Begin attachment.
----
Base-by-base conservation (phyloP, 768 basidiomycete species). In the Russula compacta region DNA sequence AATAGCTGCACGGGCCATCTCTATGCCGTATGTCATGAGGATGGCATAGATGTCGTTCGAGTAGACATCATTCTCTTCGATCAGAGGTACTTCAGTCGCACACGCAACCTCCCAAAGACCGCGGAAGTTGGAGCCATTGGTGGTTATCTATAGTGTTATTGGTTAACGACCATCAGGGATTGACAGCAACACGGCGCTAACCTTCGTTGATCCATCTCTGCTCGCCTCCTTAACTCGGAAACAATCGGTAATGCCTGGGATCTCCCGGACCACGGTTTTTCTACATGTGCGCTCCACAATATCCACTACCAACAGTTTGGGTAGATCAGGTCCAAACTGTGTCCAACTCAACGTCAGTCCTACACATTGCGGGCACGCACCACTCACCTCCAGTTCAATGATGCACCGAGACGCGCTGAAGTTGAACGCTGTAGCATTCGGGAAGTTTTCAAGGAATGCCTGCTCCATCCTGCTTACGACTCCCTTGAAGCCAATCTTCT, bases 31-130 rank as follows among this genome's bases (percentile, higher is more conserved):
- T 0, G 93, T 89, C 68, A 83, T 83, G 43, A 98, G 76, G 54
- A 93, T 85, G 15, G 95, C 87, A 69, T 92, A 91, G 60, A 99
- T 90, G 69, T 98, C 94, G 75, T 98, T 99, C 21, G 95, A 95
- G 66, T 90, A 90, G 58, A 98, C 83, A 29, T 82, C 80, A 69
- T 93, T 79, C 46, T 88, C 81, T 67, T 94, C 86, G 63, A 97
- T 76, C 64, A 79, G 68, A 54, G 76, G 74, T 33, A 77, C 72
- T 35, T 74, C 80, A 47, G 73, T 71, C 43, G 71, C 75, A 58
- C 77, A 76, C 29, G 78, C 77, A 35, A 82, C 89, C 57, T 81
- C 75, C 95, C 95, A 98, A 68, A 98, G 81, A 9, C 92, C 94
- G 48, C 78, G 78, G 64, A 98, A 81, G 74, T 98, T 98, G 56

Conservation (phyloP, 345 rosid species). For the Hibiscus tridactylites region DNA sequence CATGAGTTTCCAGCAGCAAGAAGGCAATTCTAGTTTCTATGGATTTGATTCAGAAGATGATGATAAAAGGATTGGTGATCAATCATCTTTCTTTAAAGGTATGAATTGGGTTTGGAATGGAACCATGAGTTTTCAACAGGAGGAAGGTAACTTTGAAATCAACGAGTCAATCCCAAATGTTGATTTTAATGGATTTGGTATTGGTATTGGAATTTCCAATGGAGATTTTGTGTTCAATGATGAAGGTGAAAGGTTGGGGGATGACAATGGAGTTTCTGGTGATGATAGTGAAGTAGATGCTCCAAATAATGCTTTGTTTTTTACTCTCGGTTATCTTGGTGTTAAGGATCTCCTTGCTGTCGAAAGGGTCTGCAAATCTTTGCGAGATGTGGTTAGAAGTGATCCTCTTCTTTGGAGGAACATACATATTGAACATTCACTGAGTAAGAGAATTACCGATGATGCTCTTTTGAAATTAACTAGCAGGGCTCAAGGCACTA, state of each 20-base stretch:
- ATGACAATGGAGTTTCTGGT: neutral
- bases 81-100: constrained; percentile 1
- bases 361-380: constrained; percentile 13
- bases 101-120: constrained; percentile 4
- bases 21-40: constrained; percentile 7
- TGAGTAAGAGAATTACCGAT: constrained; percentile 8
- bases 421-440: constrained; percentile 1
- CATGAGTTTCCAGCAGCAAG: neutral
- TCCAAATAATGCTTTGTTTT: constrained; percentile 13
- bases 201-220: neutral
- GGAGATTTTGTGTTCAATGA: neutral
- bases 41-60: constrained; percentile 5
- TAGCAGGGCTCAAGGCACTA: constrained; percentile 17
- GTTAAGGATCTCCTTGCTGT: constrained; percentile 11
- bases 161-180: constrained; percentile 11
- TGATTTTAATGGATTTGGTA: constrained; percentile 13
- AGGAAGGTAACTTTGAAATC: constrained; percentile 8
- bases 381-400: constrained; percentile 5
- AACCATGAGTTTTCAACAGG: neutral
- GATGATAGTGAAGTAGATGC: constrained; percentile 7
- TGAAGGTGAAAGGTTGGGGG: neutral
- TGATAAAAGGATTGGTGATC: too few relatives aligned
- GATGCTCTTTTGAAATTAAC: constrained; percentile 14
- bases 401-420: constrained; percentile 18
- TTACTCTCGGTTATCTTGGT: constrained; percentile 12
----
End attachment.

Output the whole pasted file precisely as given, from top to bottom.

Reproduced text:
Base-by-base conservation (phyloP, 768 basidiomycete species). In the Russula compacta region DNA sequence AATAGCTGCACGGGCCATCTCTATGCCGTATGTCATGAGGATGGCATAGATGTCGTTCGAGTAGACATCATTCTCTTCGATCAGAGGTACTTCAGTCGCACACGCAACCTCCCAAAGACCGCGGAAGTTGGAGCCATTGGTGGTTATCTATAGTGTTATTGGTTAACGACCATCAGGGATTGACAGCAACACGGCGCTAACCTTCGTTGATCCATCTCTGCTCGCCTCCTTAACTCGGAAACAATCGGTAATGCCTGGGATCTCCCGGACCACGGTTTTTCTACATGTGCGCTCCACAATATCCACTACCAACAGTTTGGGTAGATCAGGTCCAAACTGTGTCCAACTCAACGTCAGTCCTACACATTGCGGGCACGCACCACTCACCTCCAGTTCAATGATGCACCGAGACGCGCTGAAGTTGAACGCTGTAGCATTCGGGAAGTTTTCAAGGAATGCCTGCTCCATCCTGCTTACGACTCCCTTGAAGCCAATCTTCT, bases 31-130 rank as follows among this genome's bases (percentile, higher is more conserved):
- T 0, G 93, T 89, C 68, A 83, T 83, G 43, A 98, G 76, G 54
- A 93, T 85, G 15, G 95, C 87, A 69, T 92, A 91, G 60, A 99
- T 90, G 69, T 98, C 94, G 75, T 98, T 99, C 21, G 95, A 95
- G 66, T 90, A 90, G 58, A 98, C 83, A 29, T 82, C 80, A 69
- T 93, T 79, C 46, T 88, C 81, T 67, T 94, C 86, G 63, A 97
- T 76, C 64, A 79, G 68, A 54, G 76, G 74, T 33, A 77, C 72
- T 35, T 74, C 80, A 47, G 73, T 71, C 43, G 71, C 75, A 58
- C 77, A 76, C 29, G 78, C 77, A 35, A 82, C 89, C 57, T 81
- C 75, C 95, C 95, A 98, A 68, A 98, G 81, A 9, C 92, C 94
- G 48, C 78, G 78, G 64, A 98, A 81, G 74, T 98, T 98, G 56

Conservation (phyloP, 345 rosid species). For the Hibiscus tridactylites region DNA sequence CATGAGTTTCCAGCAGCAAGAAGGCAATTCTAGTTTCTATGGATTTGATTCAGAAGATGATGATAAAAGGATTGGTGATCAATCATCTTTCTTTAAAGGTATGAATTGGGTTTGGAATGGAACCATGAGTTTTCAACAGGAGGAAGGTAACTTTGAAATCAACGAGTCAATCCCAAATGTTGATTTTAATGGATTTGGTATTGGTATTGGAATTTCCAATGGAGATTTTGTGTTCAATGATGAAGGTGAAAGGTTGGGGGATGACAATGGAGTTTCTGGTGATGATAGTGAAGTAGATGCTCCAAATAATGCTTTGTTTTTTACTCTCGGTTATCTTGGTGTTAAGGATCTCCTTGCTGTCGAAAGGGTCTGCAAATCTTTGCGAGATGTGGTTAGAAGTGATCCTCTTCTTTGGAGGAACATACATATTGAACATTCACTGAGTAAGAGAATTACCGATGATGCTCTTTTGAAATTAACTAGCAGGGCTCAAGGCACTA, state of each 20-base stretch:
- ATGACAATGGAGTTTCTGGT: neutral
- bases 81-100: constrained; percentile 1
- bases 361-380: constrained; percentile 13
- bases 101-120: constrained; percentile 4
- bases 21-40: constrained; percentile 7
- TGAGTAAGAGAATTACCGAT: constrained; percentile 8
- bases 421-440: constrained; percentile 1
- CATGAGTTTCCAGCAGCAAG: neutral
- TCCAAATAATGCTTTGTTTT: constrained; percentile 13
- bases 201-220: neutral
- GGAGATTTTGTGTTCAATGA: neutral
- bases 41-60: constrained; percentile 5
- TAGCAGGGCTCAAGGCACTA: constrained; percentile 17
- GTTAAGGATCTCCTTGCTGT: constrained; percentile 11
- bases 161-180: constrained; percentile 11
- TGATTTTAATGGATTTGGTA: constrained; percentile 13
- AGGAAGGTAACTTTGAAATC: constrained; percentile 8
- bases 381-400: constrained; percentile 5
- AACCATGAGTTTTCAACAGG: neutral
- GATGATAGTGAAGTAGATGC: constrained; percentile 7
- TGAAGGTGAAAGGTTGGGGG: neutral
- TGATAAAAGGATTGGTGATC: too few relatives aligned
- GATGCTCTTTTGAAATTAAC: constrained; percentile 14
- bases 401-420: constrained; percentile 18
- TTACTCTCGGTTATCTTGGT: constrained; percentile 12